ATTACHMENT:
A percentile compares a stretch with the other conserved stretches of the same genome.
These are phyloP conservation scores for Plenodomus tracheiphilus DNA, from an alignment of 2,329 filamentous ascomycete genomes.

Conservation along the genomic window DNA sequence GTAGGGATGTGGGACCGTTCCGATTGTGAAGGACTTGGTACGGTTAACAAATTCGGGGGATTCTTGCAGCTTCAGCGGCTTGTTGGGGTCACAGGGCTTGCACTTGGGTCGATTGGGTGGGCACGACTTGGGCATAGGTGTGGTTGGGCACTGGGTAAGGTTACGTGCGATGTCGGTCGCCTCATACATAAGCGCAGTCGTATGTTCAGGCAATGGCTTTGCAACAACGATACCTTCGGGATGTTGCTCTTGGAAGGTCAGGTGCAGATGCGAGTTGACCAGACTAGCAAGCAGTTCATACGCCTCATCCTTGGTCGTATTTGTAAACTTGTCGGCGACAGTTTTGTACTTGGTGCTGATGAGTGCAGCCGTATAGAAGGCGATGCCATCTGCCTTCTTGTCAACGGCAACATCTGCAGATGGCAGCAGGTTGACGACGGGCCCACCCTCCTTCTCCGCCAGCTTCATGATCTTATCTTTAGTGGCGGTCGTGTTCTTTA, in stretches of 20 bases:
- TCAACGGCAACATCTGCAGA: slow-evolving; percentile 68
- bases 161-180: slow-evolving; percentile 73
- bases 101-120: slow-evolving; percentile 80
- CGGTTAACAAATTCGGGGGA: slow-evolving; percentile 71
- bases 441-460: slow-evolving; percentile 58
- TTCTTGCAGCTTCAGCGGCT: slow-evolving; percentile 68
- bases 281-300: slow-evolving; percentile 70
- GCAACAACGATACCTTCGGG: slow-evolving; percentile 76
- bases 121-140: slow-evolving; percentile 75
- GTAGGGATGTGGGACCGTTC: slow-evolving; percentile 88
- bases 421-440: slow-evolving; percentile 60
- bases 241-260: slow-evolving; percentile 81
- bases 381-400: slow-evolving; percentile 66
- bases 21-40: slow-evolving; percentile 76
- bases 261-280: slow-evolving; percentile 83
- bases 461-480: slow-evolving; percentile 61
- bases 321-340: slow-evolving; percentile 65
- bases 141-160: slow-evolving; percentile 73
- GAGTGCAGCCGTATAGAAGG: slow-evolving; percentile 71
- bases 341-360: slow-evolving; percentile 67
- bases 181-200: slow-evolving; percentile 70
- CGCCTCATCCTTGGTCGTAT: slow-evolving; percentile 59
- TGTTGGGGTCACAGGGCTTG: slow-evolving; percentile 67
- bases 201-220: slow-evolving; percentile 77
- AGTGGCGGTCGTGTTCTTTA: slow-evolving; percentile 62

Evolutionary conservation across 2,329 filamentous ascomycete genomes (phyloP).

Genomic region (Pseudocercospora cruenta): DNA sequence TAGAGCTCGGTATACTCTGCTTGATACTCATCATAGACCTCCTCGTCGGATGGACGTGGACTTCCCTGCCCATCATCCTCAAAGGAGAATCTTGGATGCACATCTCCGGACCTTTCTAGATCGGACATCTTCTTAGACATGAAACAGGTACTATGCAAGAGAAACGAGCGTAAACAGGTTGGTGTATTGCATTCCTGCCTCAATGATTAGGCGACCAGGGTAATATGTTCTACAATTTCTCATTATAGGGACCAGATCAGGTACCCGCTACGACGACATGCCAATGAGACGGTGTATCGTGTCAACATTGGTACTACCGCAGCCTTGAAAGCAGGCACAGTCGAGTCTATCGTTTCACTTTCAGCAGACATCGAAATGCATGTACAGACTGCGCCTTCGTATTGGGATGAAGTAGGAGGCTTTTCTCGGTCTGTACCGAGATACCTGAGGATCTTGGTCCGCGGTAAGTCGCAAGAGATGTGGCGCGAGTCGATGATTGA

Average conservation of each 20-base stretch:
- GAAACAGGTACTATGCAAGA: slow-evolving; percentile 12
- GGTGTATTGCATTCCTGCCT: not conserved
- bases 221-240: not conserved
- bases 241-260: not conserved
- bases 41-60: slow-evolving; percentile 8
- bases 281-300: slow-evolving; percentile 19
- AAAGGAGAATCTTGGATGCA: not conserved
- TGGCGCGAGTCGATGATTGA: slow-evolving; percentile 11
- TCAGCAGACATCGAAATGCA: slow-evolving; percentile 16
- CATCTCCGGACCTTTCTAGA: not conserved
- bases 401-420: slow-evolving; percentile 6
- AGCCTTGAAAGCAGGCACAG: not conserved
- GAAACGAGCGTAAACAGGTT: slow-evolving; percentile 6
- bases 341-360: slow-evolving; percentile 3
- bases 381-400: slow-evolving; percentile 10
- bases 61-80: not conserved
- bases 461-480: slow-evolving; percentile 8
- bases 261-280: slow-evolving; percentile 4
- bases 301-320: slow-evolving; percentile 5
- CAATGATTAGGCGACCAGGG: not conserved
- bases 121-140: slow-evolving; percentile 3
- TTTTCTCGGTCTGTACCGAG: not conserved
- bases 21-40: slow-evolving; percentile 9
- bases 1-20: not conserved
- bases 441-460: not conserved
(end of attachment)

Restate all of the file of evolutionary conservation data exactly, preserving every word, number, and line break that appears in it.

A percentile compares a stretch with the other conserved stretches of the same genome.
These are phyloP conservation scores for Plenodomus tracheiphilus DNA, from an alignment of 2,329 filamentous ascomycete genomes.

Conservation along the genomic window DNA sequence GTAGGGATGTGGGACCGTTCCGATTGTGAAGGACTTGGTACGGTTAACAAATTCGGGGGATTCTTGCAGCTTCAGCGGCTTGTTGGGGTCACAGGGCTTGCACTTGGGTCGATTGGGTGGGCACGACTTGGGCATAGGTGTGGTTGGGCACTGGGTAAGGTTACGTGCGATGTCGGTCGCCTCATACATAAGCGCAGTCGTATGTTCAGGCAATGGCTTTGCAACAACGATACCTTCGGGATGTTGCTCTTGGAAGGTCAGGTGCAGATGCGAGTTGACCAGACTAGCAAGCAGTTCATACGCCTCATCCTTGGTCGTATTTGTAAACTTGTCGGCGACAGTTTTGTACTTGGTGCTGATGAGTGCAGCCGTATAGAAGGCGATGCCATCTGCCTTCTTGTCAACGGCAACATCTGCAGATGGCAGCAGGTTGACGACGGGCCCACCCTCCTTCTCCGCCAGCTTCATGATCTTATCTTTAGTGGCGGTCGTGTTCTTTA, in stretches of 20 bases:
- TCAACGGCAACATCTGCAGA: slow-evolving; percentile 68
- bases 161-180: slow-evolving; percentile 73
- bases 101-120: slow-evolving; percentile 80
- CGGTTAACAAATTCGGGGGA: slow-evolving; percentile 71
- bases 441-460: slow-evolving; percentile 58
- TTCTTGCAGCTTCAGCGGCT: slow-evolving; percentile 68
- bases 281-300: slow-evolving; percentile 70
- GCAACAACGATACCTTCGGG: slow-evolving; percentile 76
- bases 121-140: slow-evolving; percentile 75
- GTAGGGATGTGGGACCGTTC: slow-evolving; percentile 88
- bases 421-440: slow-evolving; percentile 60
- bases 241-260: slow-evolving; percentile 81
- bases 381-400: slow-evolving; percentile 66
- bases 21-40: slow-evolving; percentile 76
- bases 261-280: slow-evolving; percentile 83
- bases 461-480: slow-evolving; percentile 61
- bases 321-340: slow-evolving; percentile 65
- bases 141-160: slow-evolving; percentile 73
- GAGTGCAGCCGTATAGAAGG: slow-evolving; percentile 71
- bases 341-360: slow-evolving; percentile 67
- bases 181-200: slow-evolving; percentile 70
- CGCCTCATCCTTGGTCGTAT: slow-evolving; percentile 59
- TGTTGGGGTCACAGGGCTTG: slow-evolving; percentile 67
- bases 201-220: slow-evolving; percentile 77
- AGTGGCGGTCGTGTTCTTTA: slow-evolving; percentile 62

Evolutionary conservation across 2,329 filamentous ascomycete genomes (phyloP).

Genomic region (Pseudocercospora cruenta): DNA sequence TAGAGCTCGGTATACTCTGCTTGATACTCATCATAGACCTCCTCGTCGGATGGACGTGGACTTCCCTGCCCATCATCCTCAAAGGAGAATCTTGGATGCACATCTCCGGACCTTTCTAGATCGGACATCTTCTTAGACATGAAACAGGTACTATGCAAGAGAAACGAGCGTAAACAGGTTGGTGTATTGCATTCCTGCCTCAATGATTAGGCGACCAGGGTAATATGTTCTACAATTTCTCATTATAGGGACCAGATCAGGTACCCGCTACGACGACATGCCAATGAGACGGTGTATCGTGTCAACATTGGTACTACCGCAGCCTTGAAAGCAGGCACAGTCGAGTCTATCGTTTCACTTTCAGCAGACATCGAAATGCATGTACAGACTGCGCCTTCGTATTGGGATGAAGTAGGAGGCTTTTCTCGGTCTGTACCGAGATACCTGAGGATCTTGGTCCGCGGTAAGTCGCAAGAGATGTGGCGCGAGTCGATGATTGA

Average conservation of each 20-base stretch:
- GAAACAGGTACTATGCAAGA: slow-evolving; percentile 12
- GGTGTATTGCATTCCTGCCT: not conserved
- bases 221-240: not conserved
- bases 241-260: not conserved
- bases 41-60: slow-evolving; percentile 8
- bases 281-300: slow-evolving; percentile 19
- AAAGGAGAATCTTGGATGCA: not conserved
- TGGCGCGAGTCGATGATTGA: slow-evolving; percentile 11
- TCAGCAGACATCGAAATGCA: slow-evolving; percentile 16
- CATCTCCGGACCTTTCTAGA: not conserved
- bases 401-420: slow-evolving; percentile 6
- AGCCTTGAAAGCAGGCACAG: not conserved
- GAAACGAGCGTAAACAGGTT: slow-evolving; percentile 6
- bases 341-360: slow-evolving; percentile 3
- bases 381-400: slow-evolving; percentile 10
- bases 61-80: not conserved
- bases 461-480: slow-evolving; percentile 8
- bases 261-280: slow-evolving; percentile 4
- bases 301-320: slow-evolving; percentile 5
- CAATGATTAGGCGACCAGGG: not conserved
- bases 121-140: slow-evolving; percentile 3
- TTTTCTCGGTCTGTACCGAG: not conserved
- bases 21-40: slow-evolving; percentile 9
- bases 1-20: not conserved
- bases 441-460: not conserved